*Fresh Nectarines and honey combine to make a syrup, infused with rosemary, in this sparkling, summery take on a shrub.
Of all the fruit trees, berry canes, and herbs that we found growing in our yard when we bought our house two years ago, I think the most surprising thing we stumbled upon was the nectarine tree. Peach trees we found a few of, and having admired and longed for many a peach tree in my lifetime, this was only a pleasant discovery. But nectarines?
I’d never seen a nectarine tree in my life (indeed, I doubt I ever gave mental note to the fact that nectarines even grew on trees) and here I was, looking at the biggest tree on the property, chock full of nectarines. I don’t think I’d eaten a nectarine since I’d been in middle school, maybe even before then. By high school, my stone fruit preferences had given way to peaches and nectarines and plums somehow just sort of fell to the wayside. I have a tendency to do that. Choose my favorite in a group of foods, deem it the only one worthwhile, and ignore those that didn’t make the cut. Of all my flaws in the culinary world, this may be the greatest. After a few years go by, I try some previously ignored food and quickly realize my error.
So it is with nectarines. Staring at billowy branches drenched with jewel-like clusters of orange and burgundy flecked orbs over the last few months has made me realize just what a beautiful and underappreciated fruit nectarines are.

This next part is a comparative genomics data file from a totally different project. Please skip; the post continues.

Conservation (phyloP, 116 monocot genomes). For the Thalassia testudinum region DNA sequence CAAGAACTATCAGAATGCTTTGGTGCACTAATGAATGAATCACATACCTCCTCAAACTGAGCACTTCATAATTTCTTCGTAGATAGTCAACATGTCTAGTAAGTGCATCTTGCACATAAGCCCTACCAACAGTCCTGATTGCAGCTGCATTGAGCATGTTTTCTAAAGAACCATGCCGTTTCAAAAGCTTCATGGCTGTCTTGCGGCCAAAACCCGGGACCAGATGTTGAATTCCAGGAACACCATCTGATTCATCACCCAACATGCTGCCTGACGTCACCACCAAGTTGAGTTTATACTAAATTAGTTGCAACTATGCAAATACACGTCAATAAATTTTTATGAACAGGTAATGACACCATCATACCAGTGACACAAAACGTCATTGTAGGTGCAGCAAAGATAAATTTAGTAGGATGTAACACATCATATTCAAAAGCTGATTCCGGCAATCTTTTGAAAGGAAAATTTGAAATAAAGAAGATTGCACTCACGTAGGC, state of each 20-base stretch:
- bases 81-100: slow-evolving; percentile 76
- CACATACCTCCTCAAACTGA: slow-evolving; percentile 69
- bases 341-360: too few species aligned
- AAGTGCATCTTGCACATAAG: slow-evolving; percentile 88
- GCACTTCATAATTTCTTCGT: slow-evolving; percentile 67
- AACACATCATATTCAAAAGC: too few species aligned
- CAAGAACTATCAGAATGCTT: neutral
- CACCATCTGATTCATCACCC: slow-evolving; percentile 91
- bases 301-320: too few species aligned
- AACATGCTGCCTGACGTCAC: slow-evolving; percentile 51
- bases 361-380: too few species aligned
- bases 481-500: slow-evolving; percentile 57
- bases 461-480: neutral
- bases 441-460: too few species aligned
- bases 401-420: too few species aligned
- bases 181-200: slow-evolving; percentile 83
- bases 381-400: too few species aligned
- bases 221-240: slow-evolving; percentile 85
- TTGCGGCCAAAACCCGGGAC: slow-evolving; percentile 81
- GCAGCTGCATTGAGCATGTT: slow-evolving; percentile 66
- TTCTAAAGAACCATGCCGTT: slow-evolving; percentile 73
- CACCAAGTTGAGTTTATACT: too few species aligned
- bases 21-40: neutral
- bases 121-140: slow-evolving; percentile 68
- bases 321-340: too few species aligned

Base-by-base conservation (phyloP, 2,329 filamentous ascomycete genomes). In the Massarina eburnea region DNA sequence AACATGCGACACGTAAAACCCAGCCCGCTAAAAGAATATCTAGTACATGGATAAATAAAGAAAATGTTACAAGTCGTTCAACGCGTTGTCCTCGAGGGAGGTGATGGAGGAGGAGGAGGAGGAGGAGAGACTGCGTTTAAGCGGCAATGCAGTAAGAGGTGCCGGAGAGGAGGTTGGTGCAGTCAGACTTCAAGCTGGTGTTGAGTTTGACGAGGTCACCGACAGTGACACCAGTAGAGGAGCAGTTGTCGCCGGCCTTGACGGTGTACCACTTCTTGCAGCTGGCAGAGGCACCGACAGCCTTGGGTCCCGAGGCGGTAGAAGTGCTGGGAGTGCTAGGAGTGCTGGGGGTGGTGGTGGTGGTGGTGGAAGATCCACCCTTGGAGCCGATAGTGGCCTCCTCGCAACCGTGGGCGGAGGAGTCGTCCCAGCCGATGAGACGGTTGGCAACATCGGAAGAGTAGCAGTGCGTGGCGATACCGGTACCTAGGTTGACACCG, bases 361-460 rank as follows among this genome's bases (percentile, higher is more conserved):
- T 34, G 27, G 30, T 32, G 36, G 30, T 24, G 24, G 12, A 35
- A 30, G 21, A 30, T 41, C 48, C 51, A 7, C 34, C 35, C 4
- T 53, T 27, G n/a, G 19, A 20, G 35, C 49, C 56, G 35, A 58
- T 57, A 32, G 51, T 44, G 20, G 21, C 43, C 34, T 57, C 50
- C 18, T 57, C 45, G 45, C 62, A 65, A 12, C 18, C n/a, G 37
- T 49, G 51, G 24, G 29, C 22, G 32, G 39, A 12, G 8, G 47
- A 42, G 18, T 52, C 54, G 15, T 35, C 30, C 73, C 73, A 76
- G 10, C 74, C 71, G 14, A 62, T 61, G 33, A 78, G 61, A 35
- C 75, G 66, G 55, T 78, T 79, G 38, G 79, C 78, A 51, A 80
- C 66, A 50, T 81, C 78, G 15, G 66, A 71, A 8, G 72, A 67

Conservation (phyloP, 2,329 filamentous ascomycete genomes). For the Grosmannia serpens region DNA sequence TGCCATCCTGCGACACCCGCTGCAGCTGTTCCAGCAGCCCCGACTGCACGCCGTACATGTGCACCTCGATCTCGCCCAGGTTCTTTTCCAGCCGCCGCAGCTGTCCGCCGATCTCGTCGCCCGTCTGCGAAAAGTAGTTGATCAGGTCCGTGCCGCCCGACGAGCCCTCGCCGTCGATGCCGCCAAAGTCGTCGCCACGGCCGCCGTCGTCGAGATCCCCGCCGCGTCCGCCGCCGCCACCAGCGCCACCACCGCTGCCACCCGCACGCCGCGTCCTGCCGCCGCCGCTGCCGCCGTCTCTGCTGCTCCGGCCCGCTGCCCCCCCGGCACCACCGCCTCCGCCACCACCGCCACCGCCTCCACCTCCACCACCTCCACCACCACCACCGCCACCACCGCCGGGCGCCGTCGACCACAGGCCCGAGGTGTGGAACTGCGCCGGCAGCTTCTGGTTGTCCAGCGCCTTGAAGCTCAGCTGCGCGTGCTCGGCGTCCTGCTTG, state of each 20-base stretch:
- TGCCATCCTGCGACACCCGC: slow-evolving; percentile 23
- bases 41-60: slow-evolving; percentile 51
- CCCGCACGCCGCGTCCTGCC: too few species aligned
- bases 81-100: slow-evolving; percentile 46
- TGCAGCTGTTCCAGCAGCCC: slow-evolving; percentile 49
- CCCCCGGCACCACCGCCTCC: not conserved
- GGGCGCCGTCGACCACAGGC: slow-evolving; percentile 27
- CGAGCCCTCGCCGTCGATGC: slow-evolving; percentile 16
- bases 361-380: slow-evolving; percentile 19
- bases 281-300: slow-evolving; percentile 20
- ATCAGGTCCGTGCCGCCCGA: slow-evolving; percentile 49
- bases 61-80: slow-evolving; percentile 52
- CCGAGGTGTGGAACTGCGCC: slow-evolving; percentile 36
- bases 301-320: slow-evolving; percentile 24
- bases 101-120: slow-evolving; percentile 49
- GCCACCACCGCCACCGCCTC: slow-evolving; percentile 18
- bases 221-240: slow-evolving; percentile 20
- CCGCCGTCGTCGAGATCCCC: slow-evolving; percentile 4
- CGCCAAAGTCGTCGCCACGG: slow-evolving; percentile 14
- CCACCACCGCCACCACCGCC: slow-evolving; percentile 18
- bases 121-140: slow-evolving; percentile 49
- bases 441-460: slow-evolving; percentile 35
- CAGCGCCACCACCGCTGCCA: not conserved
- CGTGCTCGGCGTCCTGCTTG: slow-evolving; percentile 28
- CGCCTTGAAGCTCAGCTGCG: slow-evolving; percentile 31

So, to honor their return to my consciousness, I made them into my favorite drink of 2016: the shrub.
Initially, I thought that roasting the nectarines would bring out their sweetness, so I tried it. After the shrub was complete, I decided to make a non-roasted version to compare. Good thing I did, too. Turns out, roasting the nectarines did not make them any sweeter, but it did muddle the fresh sweetness already existent in the unaltered fruit.
The non-roasted version was so, SO lovely. The fresh nectarine had an almost floral flavor that was tangy and delicately sweet. It paired so nicely with the more robust rosemary and the apple cider vinegar just melded right in with the nectarine.
The recipe for this shrub takes about 4-5 days to complete, but if you are as impatient as I am, you can always cut the time down by a few days 😉 . I like to do one day for the fruit and honey to sit, and then one more for the vinegar to settle in. Not as mellow of a flavor as if you wait the full time, but good enough for an impatient adult/child such as I.
Photos continued after the recipe…
- 4 cups Nectarines (about 5 large nectarines), pits removed, thinly sliced
- 1 cup Raw Honey
- 1 Sprig Fresh Rosemary, roughly chopped (remove woody stem)
- ½ cup Raw Apple Cider Vinegar
- Sparkling Water
- Fresh Rosemary Sprigs, to garnish
- Nectarine Slices, to garnish
- Place the nectarines, rosemary, and honey in a large jar or seal-able container. Mash the nectarines and honey together using a muddler or wooden spoon. Cover with a lid. Place in the fridge and let sit for 2 days, shaking occasionally. After two days, pour the mixture into a fine mesh sieve, pressing on the solids to strain out the fruit syrup (alternatively, you can blend the whole mixture and then strain it through a sieve to get the most fruit and flavor out of it). Place the syrup back in a jar and stir in the apple cider vinegar. Place back in the fridge for another 3 days. Shake syrup before using.
- Mix 1 part syrup to 3 parts sparkling water and pour over ice. You may like more or less syrup, depending on your preferences
- Garnish glasses with nectarine slices and a sprig of rosemary.
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